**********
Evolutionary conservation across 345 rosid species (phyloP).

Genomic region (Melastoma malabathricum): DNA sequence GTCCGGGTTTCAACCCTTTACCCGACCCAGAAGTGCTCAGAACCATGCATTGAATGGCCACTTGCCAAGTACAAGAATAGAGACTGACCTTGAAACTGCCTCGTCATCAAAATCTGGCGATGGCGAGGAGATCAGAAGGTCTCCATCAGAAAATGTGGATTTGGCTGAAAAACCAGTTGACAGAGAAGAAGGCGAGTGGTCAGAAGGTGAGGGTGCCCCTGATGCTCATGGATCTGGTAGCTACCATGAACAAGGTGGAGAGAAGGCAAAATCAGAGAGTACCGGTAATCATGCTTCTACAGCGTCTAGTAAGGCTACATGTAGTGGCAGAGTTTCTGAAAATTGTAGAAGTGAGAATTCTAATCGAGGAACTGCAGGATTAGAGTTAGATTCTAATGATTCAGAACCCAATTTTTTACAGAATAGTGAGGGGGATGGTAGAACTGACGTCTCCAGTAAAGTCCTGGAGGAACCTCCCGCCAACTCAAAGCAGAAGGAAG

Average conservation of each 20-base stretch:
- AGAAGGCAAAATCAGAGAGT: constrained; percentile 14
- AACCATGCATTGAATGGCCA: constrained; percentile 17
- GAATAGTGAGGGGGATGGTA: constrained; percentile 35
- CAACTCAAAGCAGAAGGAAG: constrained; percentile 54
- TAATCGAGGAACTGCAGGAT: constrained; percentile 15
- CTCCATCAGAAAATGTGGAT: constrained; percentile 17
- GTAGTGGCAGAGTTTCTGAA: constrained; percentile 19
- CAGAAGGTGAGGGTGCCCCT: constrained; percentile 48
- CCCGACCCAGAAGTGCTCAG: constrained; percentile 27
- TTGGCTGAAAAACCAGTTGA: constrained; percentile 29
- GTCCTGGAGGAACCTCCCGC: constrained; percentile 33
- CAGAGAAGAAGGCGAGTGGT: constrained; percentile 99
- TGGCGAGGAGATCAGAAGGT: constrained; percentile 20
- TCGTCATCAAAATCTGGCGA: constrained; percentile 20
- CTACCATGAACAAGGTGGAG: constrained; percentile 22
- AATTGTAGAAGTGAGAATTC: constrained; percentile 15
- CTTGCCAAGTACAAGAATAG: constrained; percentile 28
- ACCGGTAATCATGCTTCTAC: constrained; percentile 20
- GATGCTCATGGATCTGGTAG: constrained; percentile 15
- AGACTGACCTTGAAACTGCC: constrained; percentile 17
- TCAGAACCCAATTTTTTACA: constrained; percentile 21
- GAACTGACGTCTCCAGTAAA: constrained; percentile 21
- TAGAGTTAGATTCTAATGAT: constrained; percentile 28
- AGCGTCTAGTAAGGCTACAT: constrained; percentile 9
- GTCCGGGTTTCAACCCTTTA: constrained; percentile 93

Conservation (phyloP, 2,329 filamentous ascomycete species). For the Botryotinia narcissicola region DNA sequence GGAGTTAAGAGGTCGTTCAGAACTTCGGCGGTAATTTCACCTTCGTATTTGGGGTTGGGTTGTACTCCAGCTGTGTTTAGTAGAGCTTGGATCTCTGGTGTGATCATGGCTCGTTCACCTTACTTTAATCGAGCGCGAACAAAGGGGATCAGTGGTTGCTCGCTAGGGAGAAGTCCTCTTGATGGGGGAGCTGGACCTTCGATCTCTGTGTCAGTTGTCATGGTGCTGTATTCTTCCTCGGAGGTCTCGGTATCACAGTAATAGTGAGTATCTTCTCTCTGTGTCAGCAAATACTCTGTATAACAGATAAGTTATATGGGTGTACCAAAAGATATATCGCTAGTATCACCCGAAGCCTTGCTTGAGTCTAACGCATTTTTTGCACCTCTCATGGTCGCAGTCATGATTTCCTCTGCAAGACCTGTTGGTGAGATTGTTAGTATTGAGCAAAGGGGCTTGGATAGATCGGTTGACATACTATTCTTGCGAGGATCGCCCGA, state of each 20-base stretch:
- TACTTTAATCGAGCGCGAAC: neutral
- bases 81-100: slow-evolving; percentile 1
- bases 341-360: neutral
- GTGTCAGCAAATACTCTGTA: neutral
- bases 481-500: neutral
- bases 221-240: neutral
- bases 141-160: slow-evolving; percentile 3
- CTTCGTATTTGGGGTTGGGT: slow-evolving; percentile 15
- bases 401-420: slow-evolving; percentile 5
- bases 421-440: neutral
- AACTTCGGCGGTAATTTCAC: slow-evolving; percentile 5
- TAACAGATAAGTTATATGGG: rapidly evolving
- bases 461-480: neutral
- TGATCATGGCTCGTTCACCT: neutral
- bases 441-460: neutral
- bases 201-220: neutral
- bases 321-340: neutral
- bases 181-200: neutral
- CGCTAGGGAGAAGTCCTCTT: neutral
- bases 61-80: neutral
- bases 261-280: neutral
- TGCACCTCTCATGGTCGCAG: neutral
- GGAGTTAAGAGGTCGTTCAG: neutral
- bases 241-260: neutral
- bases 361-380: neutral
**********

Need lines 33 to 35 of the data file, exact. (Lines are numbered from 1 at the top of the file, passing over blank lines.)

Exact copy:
- GTGTCAGCAAATACTCTGTA: neutral
- bases 481-500: neutral
- bases 221-240: neutral